Hepatocellular carcinoma (HCC) is the fastest growing cause of cancer-related deaths in the US. Due to intrinsic tumor resistance and underlying liver dysfunction, the availability of effective systemic chemotherapies for HCC remains very limited. Immunotherapy is a promising new treatment approach for HCC, but there are numerous barriers to immunotherapy in HCC, including an immunosuppressive microenvironment and the ?immunotolerance? of the liver. Thermal ablation can overcome these barriers by inducing hyperthermic cell stress, resulting in immunogenic tumoral cell death. However, conventional ablation modalities are limited by their lack of tumoral specificity, resulting in unavoidable thermal injury to adjacent normal tissues. This thermal injury can stimulate systemic tumor growth through the release of oncogenic inflammatory cytokines. Consequently, there is an unmet need for a tumor-specific ablation modality ideally suited to ?priming? the adaptive immune system against HCC. An ideal modality would maximize tumor hyperthermia, thus augmenting tumor-specific immune stimulation, and minimize thermal injury to adjacent tissue, thus preventing systemic tumor stimulation. By capitalizing on the exceptional localization of the clinically approved fluorescent drug indocyanine green (ICG) to HCC, we propose an ICG-based molecularly targeted photothermal ablation (MTPA) modality that will maximize tumor hyperthermic stress but minimize thermal injury to adjacent liver tissue. We hypothesize that MTPA will synergize with immune checkpoint inhibitor therapy and result in systemic tumoricidal immune activation with immunologic ?memory? but not the off-target oncogenic effects seen in conventional ablation. We will explore the adaptive immune response following MTPA in an orthotopic murine model of HCC in a background of liver cirrhosis. We will also test for hepatocyte injury and off-target oncogenic effects following MTPA compared to conventional ablation. This proposal builds upon the Principal Investigator's expertise in thermal ablation as well as optical molecular imaging. If successful, the proposed studies will establish a new clinically translatable, tumor-specific ablation modality for HCC. They will also greatly expand our knowledge of the immune/inflammatory ramifications of hyperthermia, knowledge that can be leveraged into tailoring locoregional therapies that result in maximal anti-tumor immune response. These advances can be combined synergistically with immune therapies to provide a potent systemic treatment for patients with advanced HCC.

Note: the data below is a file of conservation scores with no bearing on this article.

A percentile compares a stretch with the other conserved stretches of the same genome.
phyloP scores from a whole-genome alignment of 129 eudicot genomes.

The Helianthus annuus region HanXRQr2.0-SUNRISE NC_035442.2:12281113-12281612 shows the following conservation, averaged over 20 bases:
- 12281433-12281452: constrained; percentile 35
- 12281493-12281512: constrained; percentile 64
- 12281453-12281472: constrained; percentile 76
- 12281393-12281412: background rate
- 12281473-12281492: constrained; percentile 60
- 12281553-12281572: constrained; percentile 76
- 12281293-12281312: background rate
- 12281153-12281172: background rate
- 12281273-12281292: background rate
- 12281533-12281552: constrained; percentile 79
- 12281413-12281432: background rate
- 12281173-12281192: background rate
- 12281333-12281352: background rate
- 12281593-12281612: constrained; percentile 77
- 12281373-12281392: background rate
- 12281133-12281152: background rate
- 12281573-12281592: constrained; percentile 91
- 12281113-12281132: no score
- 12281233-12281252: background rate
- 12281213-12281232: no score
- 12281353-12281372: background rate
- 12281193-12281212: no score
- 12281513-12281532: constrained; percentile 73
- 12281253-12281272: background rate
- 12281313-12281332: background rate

Hepatocellular carcinoma (HCC) is the third most common cause of cancer-related death worldwide, killing over 700,000 people per year, and unfortunately treatment options are limited. In this proposal, we test a minimally invasive technology to generate heat specifically within HCC tissue to augment the body's immune response to the tumor. Our goal is to combine this technology with cancer therapies that further stimulate the immune system to provide a robust treatment option for patients with HCC.